Individuals may set up a retirement plan for themselves that are qualified and allow contributions to the plan to be made with pre-tax dollars. Individuals may also purchase investment products such as annuities that allow their money to grow tax deferred. The money used to purchase an annuity has already been taxed making an annuity a non- qualified product.
Individual Retirement Accounts (IRAs)
All individuals with earned income may establish an IRA for themselves. Contributions to traditional IRA’s may or may not be tax deductible depending on the individual’s level of adjusted gross income and whether or not the individual is eligible to participate in an employer sponsored plan. Individuals who do not qualify to participate in an employer sponsored plan, may deduct their IRA contributions regardless of their income level. The level of adjusted gross income that allows an investor to deduct their IRA contributions
has been increasing since 1998. These tax law changes occur too frequently to make them a practical test question. Our review of IRA’s will focus on the four main types, which are:
A traditional IRA allows an individual to contribute a maximum of 100% of earned income or $5,500 per year or up to $11,000 per couple. If only one spouse works, the working spouse may contribute $5,500 to an IRA for themselves and $5,500 to a separate IRA for their spouse, under the nonworking spousal option. Investors over fifty may contribute up to $6,500 of earned income to their IRA. Regardless of whether the IRA contribution was made with pretax or after-tax dollars, the money is allowed to grow tax deferred. All withdrawals from an IRA are taxed as ordinary income regardless of how the growth was generated in the account. Withdrawals from an IRA prior to age
591/2 are subject to a 10% penalty tax as well as ordinary income taxes. The 10% penalty will be waived for first time homebuyers or educational expenses for the taxpayer’s child, grandchildren, or spouse. The 10% penalty will also be waived if the payments are part of a series of substantially equal payments. Withdrawals from an IRA must begin by April 1st of the year following the year in which the taxpayer reaches 701/2. If an individual fails to make withdrawals that are sufficient in size and frequency, the individual will be subject to a 50% penalty on the insufficient amount. An individual who makes a contribution to an IRA that exceeds 100% of earned income or the annual limit, whichever is less, will be subject to a penalty of 6% per year on the excess amount for as long as the excess contribution remains in the account.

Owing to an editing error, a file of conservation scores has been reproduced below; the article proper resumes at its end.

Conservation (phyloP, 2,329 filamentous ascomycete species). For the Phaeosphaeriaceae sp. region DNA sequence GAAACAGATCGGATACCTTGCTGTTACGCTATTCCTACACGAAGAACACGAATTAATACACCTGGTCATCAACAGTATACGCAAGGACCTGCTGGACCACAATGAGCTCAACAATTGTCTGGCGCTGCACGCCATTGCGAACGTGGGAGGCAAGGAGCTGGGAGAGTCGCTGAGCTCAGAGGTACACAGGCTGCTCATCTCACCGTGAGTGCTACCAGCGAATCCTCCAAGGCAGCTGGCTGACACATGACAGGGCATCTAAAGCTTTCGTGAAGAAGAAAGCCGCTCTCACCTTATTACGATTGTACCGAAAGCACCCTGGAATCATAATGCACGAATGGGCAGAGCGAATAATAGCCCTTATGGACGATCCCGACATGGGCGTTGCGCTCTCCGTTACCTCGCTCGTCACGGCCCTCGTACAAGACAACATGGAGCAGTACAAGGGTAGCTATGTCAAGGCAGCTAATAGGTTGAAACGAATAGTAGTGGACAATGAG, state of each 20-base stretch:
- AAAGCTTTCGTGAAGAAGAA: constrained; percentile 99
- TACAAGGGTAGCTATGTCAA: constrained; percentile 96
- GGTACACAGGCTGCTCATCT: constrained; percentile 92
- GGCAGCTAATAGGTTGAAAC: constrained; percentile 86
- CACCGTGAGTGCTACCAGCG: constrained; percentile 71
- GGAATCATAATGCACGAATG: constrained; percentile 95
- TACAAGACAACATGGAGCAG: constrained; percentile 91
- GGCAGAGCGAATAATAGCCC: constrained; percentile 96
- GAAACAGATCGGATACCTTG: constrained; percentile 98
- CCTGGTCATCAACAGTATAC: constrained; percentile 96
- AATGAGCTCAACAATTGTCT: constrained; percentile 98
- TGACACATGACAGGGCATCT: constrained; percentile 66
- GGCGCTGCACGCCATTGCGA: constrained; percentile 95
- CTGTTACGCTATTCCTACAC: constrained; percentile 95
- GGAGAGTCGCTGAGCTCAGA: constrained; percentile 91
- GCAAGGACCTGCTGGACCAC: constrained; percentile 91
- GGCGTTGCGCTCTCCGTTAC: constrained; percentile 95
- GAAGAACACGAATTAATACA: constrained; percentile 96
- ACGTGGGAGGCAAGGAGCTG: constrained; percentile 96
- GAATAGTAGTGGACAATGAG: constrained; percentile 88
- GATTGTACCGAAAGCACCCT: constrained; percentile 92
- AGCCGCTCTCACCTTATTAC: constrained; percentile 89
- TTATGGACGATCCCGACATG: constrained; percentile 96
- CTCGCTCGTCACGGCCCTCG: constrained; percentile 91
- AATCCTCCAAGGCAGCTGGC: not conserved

A Roth IRA is a nonqualified account. All contributions made to a Roth IRA, are made with after-tax dollars. The same contribution limits apply for Roth IRA’s. An individual may contribute the lesser of 100% of earned income to a maximum of $5,500 per person or $11,000 per couple. Any contribution made to a Roth IRA reduces the amount that may be deposited in a traditional IRA and vice versa. All contributions deposited in a Roth IRA are allowed to grow tax deferred and all of the growth may be taken out of the account tax-free provided that the individual has reached age 591/2, and the assets have been in the account for at least five years. A 10% penalty tax will be charged on any withdrawal of earnings prior to age 591/2, unless the owner is purchasing a home, has become disabled, or has died. There are no requirements for an individual to take distributions from a Roth IRA by a certain age.
Individuals and couples who are eligible to open a Roth IRA may convert their traditional IRA to a Roth IRA. The investor will have to pay income taxes on the amount converted, but will not be subject to the 10% penalty.
Simplified Employee Pension IRA / SEP IRA
A SEP IRA is used by small corporations and self-employed individuals to plan for retirement. A SEP IRA is attractive to small employers because it allows them to set up a retirement plan for their employee’s rather quickly and inexpensively. The contribution limit for a SEP IRA far exceeds that of traditional IRA’s. The contribution limit is the lesser of 25% of the employee’s compensation or $52,000 per year. Should the employee wish to make their annual IRA contribution to their SEP IRA, they may do so or they may make their standard contribution to a traditional or Roth IRA.
RetirementTo answer this question, you need to consider several of the factors we outline here.
RetirementDiscover the benefits of Roth IRA accounts and how much you can contribute for your retirement. Learn which IRA plan is best for you.
Financial AdvisorWith IRA season in full swing, advisors should consider these seven strategies for clients.
RetirementIRAs have certain tax advantages that allow your nest egg to grow at a faster rate. But there are annual limits on how much you can contribute.
RetirementEligibility requirements, contribution limits and tax deductions all change with one little ring.
RetirementEager to save for retirement? Find out how to avoid overpayment penalties.
Financial AdvisorBy understanding the major rules for both traditional and Roth IRAs, you'll be prepared to enjoy the benefits of these investment opportunities.
RetirementWhat you need to know about Roth IRA contributions – from eligibility to dollar limits, deadlines to tax breaks.